ARM Holdings: Great Business, But Estimates Seem Frothy

ARM Holdings: Great Business, But Estimates Seem Frothy

ARM Holdings is one of the world's most successful semiconductor IP vendors on the planet. The company -- which had spent many years as a $5-$10 stock -- got its big break when Apple selected a Samsung system-on-chip powered by an ARM11 core for its iPhone, which kicked off the smartphone revolution.

Before long, ARM went from a company known for making relatively simple cores for embedded applications to the IP vendor of choice for just about every new area of computing -- smartphones, tablets, smart TVs, smart watches, and so on. While the company's story really is great, it's important for investors to mind the valuation.

ARM's growth has been fantastic
ARM's growth drivers are actually rather understated. Many appreciate the obvious headline growth drivers -- namely growth in chip shipments in phones/tablets, growth in micro-controllers, and even the beginnings of the ramp in networking. But the company also has been expanding its content share in each of these devices. Today, ARM provides CPU IP, graphics IP, and even physical IP to its licensees. This increase in IP per chip leads to higher royalty rates per chip -- a good thing for ARM, which derives a good chunk of its income from the upfront license fees for its IP.

To quantify this, note that beginning in 2006, a year before the iPhone launch, ARM's revenue sat at $400 million. Today, the company's top line is on track to punch past $1 billion for 2013 . If the analysts are right, it should see healthy growth to $1.33 billion at the end of next year - representing a cool 19% year-over-year growth. What's more interesting, though, is just how much leverage there is in the business model. Since ARM licenses IP and collects royalties on said IP, the company's robust top-line growth tends to far overshadow any increase in the company's operating expenses. It's a great model, indeed.

It's not all roses
While ARM's growth prospects do look attractive -- smartphone/tablet growth, networking and communications infrastructure, and micro-controllers -- it's not without rather significant risk here at $50/share. While the business does have solid operating leverage, it's important to understand that at current levels, the market is pricing in a lot of growth. Further, while the analysts expect the company to do $295 million in sales in the current quarter, it's important to realize that management only guided to $290 million. ARM has a pretty solid track record of beating its guidance, but note that Wall Street is now wise to this tactic and is baking it into estimates.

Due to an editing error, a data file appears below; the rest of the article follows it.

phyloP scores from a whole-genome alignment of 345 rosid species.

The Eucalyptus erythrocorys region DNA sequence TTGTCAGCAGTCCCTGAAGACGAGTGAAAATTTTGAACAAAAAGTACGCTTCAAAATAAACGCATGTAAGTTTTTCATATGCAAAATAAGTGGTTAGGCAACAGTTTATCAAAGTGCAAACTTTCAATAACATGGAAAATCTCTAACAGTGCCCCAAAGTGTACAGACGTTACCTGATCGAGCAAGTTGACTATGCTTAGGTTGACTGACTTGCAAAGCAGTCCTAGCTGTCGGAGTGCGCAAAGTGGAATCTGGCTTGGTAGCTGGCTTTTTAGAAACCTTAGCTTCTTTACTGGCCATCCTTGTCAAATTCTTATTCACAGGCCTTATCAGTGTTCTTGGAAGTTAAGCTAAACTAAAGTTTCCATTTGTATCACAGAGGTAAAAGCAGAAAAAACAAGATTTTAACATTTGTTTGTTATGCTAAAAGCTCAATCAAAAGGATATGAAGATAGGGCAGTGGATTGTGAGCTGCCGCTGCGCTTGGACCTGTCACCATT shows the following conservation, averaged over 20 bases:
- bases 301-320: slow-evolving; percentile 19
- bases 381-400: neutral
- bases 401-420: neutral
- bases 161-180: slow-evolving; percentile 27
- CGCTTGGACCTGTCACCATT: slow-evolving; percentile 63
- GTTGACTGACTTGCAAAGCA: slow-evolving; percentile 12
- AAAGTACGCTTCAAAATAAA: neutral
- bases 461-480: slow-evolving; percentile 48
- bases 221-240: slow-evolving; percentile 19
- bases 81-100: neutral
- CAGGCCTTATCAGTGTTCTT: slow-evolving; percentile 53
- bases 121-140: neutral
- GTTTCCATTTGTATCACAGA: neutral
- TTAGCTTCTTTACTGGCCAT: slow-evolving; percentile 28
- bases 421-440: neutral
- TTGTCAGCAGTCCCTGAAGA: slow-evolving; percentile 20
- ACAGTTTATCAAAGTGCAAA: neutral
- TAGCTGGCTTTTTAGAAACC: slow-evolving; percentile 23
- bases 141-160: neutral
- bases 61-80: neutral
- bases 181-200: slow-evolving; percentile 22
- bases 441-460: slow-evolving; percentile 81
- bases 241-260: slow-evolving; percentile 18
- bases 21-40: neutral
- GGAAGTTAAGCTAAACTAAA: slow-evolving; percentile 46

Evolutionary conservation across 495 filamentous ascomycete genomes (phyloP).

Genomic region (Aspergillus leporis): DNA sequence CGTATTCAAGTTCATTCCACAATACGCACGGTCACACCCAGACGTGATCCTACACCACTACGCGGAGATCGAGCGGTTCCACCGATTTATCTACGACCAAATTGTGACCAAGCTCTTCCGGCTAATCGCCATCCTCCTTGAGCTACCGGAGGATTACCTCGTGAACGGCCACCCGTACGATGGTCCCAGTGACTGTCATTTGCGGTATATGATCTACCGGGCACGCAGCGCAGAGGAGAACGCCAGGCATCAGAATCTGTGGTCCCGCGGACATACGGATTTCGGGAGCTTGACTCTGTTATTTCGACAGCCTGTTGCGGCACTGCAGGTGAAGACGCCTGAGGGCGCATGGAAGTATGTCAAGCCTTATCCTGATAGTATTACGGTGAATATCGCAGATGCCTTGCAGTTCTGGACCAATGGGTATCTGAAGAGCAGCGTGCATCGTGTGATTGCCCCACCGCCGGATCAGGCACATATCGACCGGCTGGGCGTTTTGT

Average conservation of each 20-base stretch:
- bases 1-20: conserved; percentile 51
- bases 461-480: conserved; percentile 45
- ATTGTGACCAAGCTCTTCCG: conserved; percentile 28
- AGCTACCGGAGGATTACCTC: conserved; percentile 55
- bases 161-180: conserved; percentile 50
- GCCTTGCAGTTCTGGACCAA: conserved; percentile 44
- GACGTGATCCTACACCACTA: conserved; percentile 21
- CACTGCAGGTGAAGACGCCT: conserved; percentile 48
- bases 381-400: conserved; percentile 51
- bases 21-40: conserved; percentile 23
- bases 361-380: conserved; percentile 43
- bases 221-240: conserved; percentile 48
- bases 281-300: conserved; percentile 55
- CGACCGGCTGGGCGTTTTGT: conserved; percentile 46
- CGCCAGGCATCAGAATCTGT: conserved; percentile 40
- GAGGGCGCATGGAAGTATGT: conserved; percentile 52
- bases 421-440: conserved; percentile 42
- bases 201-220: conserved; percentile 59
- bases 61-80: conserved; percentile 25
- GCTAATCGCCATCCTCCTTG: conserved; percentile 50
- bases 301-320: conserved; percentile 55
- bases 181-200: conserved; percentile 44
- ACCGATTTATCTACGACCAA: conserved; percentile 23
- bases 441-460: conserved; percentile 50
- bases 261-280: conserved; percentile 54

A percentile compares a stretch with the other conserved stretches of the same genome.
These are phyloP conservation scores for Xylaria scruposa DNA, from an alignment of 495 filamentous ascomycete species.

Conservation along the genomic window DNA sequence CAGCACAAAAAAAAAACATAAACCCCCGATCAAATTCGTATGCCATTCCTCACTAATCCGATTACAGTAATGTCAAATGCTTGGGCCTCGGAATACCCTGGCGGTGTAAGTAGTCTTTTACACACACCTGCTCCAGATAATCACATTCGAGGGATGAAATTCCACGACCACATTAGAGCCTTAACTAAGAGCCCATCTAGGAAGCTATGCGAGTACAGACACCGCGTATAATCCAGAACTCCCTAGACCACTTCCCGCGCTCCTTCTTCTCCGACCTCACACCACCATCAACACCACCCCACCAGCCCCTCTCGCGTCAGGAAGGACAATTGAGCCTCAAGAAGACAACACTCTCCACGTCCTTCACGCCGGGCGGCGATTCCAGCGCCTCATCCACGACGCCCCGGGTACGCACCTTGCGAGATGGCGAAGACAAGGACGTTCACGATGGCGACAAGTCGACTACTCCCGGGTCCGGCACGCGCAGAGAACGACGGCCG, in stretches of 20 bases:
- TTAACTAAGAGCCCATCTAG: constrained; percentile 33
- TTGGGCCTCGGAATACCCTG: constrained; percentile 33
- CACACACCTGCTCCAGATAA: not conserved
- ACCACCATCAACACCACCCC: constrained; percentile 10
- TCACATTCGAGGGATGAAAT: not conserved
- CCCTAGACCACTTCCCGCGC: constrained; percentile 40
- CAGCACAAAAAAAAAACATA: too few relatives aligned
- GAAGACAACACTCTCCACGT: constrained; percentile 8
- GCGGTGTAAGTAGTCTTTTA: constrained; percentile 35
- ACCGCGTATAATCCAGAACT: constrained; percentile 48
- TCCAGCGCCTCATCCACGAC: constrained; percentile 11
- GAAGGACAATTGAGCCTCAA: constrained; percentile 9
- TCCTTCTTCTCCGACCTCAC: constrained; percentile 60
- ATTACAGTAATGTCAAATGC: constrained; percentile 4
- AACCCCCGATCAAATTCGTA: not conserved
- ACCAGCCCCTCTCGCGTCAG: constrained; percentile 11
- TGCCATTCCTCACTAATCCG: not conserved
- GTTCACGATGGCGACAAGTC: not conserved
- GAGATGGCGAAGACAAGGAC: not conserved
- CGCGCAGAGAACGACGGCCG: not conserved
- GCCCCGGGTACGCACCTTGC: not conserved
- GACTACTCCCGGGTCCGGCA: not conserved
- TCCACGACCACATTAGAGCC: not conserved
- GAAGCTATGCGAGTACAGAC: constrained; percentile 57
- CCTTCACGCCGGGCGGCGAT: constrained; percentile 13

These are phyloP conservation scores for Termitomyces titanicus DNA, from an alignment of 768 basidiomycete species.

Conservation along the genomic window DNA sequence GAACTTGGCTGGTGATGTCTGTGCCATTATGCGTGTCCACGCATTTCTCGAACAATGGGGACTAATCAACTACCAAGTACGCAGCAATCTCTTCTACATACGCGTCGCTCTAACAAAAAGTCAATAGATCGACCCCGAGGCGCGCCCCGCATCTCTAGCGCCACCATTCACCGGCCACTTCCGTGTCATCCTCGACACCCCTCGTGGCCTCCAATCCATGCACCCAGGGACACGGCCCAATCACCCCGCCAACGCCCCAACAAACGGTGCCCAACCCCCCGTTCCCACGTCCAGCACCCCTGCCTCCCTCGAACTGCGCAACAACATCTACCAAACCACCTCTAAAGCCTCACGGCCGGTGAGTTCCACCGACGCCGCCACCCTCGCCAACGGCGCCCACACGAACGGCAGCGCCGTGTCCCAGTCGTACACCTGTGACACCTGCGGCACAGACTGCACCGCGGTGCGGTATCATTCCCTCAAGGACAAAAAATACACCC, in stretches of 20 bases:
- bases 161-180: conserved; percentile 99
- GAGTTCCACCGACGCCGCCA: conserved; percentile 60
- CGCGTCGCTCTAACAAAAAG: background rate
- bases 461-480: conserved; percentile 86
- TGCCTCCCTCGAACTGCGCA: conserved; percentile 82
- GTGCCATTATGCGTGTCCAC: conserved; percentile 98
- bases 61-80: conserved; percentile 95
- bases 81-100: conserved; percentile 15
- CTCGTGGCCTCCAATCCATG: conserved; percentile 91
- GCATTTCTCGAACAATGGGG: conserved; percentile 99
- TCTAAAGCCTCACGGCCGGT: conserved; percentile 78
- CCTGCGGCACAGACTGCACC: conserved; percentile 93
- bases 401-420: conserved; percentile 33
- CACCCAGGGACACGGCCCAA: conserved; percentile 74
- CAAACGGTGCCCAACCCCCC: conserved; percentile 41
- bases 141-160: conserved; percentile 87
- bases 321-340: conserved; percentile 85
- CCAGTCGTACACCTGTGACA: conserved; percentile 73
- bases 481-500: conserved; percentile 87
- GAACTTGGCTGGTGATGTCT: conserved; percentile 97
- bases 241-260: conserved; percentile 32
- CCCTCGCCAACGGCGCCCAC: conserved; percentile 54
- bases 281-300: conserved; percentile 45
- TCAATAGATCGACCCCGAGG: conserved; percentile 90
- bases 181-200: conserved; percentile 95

On top of that, Wall Street is still expecting some pretty phenomenal growth numbers -- consensus sits at 18.7% revenue growth. This is probably achievable, particularly as the growth in low-end smartphones represents a royalty uplift from the lower-end feature phones, due to more expensive IP per chip and more of them. But there is very real risk that this growth doesn't come in as great as expected.

Competition in tablets and an aggressive defense in the micro-server space from Intel could serve as a meaningful headwind to the growth that many are modeling in. Further, meaningful share gains in tablets on Intel's part could also serve to hurt both estimates and sentiment, as a credible Intel push in mobile will have investors updating their models to account for the potential share loss in both tablets/phones.

Foolish bottom line
ARM is a great company that has done a wonderful job of getting its IP into all key markets for computing and has done an exceptional job of driving up content per chip in a bid to increase its royalty per chip. That being said, the company's valuation -- particularly ahead of a potentially much more competitive Intel in mobile -- makes this Fool queasy.

While ARM may be the world's leading semiconductor IP firm, and while ARM may also have many growth drivers ahead of it, shares would be much easier to own on a pullback. Today, there's just not a whole lot of room for error, making it not very compelling on a risk/reward basis at $50.

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Ashraf Eassa owns shares of Intel. The Motley Fool recommends Apple and Intel. The Motley Fool owns shares of Apple and Intel. Try any of our Foolish newsletter services free for 30 days. We Fools may not all hold the same opinions, but we all believe that considering a diverse range of insights makes us better investors. The Motley Fool has a disclosure policy.

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